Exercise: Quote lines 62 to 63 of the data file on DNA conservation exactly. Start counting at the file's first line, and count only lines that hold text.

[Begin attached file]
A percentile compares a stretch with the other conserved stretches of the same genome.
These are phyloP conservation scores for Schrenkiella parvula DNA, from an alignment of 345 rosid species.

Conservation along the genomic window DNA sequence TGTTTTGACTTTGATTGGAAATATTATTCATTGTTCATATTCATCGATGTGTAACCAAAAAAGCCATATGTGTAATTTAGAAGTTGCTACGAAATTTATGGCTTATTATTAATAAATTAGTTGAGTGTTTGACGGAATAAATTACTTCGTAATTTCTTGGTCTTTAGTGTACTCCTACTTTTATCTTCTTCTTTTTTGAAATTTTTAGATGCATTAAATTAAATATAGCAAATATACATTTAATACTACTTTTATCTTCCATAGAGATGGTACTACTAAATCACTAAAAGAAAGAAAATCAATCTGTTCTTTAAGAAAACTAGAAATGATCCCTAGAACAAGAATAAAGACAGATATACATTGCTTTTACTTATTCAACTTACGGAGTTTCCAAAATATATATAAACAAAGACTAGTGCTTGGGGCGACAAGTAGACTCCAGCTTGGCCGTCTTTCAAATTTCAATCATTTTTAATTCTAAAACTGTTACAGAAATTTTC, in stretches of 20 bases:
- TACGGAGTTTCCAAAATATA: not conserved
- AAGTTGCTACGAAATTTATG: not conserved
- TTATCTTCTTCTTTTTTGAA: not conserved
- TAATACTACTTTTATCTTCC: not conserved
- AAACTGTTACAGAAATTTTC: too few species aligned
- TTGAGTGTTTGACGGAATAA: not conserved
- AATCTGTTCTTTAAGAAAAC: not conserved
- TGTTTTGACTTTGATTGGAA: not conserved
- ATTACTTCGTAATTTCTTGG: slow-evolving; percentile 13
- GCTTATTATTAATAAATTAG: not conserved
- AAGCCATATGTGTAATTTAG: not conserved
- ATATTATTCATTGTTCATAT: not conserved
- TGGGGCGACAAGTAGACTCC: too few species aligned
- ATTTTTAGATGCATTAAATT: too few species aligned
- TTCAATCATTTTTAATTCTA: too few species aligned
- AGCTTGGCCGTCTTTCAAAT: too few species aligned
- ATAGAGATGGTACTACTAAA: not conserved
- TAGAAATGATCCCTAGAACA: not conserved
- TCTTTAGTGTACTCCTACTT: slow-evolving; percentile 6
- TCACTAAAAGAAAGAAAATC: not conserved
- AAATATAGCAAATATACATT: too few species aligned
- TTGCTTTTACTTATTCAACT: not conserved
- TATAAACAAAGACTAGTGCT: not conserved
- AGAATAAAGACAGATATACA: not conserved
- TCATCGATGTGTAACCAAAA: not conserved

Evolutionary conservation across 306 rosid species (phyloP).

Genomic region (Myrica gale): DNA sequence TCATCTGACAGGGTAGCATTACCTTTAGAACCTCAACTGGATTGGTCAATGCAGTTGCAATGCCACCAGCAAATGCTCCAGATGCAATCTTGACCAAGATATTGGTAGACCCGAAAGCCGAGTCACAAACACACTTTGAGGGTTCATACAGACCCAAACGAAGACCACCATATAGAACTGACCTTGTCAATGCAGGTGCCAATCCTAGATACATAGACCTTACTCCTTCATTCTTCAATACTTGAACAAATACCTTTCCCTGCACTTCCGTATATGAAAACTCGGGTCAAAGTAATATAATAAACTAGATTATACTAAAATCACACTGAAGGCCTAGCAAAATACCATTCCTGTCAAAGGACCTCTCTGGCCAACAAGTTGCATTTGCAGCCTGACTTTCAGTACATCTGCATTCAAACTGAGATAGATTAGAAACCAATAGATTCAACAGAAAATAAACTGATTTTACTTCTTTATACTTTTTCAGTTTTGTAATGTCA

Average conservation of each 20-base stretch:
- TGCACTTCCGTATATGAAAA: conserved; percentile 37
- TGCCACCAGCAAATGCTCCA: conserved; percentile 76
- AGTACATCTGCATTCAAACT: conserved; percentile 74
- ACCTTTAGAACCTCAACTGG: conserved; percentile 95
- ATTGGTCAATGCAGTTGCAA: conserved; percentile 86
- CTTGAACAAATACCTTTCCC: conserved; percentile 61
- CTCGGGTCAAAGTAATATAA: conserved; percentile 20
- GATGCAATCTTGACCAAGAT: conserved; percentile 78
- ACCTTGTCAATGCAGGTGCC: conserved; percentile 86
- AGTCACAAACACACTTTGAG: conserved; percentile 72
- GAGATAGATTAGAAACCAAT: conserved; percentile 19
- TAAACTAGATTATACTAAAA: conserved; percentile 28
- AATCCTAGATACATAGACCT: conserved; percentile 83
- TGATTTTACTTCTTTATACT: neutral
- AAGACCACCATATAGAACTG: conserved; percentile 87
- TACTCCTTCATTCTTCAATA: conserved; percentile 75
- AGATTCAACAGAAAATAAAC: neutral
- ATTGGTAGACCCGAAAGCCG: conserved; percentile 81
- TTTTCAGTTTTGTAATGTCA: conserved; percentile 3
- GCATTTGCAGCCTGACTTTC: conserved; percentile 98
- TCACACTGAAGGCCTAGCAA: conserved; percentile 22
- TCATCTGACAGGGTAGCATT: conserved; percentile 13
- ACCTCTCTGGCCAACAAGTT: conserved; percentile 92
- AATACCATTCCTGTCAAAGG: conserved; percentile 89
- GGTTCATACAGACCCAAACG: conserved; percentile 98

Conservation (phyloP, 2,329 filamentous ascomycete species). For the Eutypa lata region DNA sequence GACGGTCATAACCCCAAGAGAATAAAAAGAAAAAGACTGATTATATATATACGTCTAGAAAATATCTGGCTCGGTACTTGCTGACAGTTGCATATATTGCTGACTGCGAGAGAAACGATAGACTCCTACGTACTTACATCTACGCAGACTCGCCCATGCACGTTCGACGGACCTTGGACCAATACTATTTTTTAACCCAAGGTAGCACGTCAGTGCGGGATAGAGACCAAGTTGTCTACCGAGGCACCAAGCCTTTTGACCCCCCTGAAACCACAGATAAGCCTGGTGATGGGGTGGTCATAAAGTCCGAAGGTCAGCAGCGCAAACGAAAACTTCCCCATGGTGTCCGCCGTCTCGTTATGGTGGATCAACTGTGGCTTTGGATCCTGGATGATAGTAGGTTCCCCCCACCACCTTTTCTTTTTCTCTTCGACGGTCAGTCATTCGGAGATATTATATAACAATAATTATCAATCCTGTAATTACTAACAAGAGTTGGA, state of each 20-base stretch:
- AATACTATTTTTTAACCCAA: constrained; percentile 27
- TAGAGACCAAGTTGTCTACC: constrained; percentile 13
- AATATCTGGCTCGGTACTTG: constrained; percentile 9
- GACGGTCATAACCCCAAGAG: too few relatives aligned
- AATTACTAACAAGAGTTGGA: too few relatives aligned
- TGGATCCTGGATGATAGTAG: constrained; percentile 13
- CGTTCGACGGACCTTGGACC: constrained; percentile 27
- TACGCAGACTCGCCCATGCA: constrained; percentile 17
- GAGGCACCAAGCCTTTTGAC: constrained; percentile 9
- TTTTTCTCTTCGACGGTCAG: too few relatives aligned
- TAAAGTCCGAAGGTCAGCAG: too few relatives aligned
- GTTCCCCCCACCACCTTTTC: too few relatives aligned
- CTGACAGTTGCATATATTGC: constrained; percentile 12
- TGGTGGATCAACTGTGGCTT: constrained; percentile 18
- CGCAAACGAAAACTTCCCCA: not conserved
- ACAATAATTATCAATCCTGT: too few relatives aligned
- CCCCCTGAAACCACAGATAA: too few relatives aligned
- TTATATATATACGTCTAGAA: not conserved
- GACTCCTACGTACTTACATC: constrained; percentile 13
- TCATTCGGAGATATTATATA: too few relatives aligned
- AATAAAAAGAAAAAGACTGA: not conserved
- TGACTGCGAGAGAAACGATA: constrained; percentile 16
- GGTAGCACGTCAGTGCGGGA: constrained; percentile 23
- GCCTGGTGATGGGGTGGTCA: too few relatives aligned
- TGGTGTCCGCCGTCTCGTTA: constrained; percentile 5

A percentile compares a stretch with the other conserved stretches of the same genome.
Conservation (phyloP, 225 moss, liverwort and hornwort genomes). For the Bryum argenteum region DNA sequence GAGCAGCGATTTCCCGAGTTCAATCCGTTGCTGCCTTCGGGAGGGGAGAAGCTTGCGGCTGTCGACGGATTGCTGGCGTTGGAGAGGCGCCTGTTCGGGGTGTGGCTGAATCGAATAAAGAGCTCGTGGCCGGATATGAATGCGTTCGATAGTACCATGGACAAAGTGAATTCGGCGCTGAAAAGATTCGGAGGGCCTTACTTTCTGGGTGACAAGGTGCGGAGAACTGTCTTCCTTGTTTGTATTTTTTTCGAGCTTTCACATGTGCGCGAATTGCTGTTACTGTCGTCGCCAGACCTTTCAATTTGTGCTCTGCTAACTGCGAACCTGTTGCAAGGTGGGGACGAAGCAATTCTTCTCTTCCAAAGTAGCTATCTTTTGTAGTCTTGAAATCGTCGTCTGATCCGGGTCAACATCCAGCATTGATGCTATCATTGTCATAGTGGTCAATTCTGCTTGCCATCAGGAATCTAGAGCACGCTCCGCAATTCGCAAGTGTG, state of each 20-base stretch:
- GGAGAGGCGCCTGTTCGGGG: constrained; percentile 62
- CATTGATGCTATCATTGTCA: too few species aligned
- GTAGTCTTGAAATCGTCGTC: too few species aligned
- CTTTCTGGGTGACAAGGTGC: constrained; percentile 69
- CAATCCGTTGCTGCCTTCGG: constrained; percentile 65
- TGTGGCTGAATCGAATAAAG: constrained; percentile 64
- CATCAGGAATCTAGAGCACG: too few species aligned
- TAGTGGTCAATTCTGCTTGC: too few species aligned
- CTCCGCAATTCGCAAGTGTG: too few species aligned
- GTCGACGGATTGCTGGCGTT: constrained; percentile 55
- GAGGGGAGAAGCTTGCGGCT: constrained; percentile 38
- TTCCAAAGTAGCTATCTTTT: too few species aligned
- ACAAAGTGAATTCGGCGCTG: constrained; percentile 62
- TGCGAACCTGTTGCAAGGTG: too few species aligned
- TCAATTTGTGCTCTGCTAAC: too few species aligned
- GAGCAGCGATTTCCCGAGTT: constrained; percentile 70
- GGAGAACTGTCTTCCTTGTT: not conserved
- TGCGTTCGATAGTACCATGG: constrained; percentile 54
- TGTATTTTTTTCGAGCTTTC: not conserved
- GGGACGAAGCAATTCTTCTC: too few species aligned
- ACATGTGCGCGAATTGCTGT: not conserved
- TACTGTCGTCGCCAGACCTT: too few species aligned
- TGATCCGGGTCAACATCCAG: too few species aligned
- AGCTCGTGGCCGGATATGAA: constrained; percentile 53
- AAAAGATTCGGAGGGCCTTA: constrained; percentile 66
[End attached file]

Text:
- AATTACTAACAAGAGTTGGA: too few relatives aligned
- TGGATCCTGGATGATAGTAG: constrained; percentile 13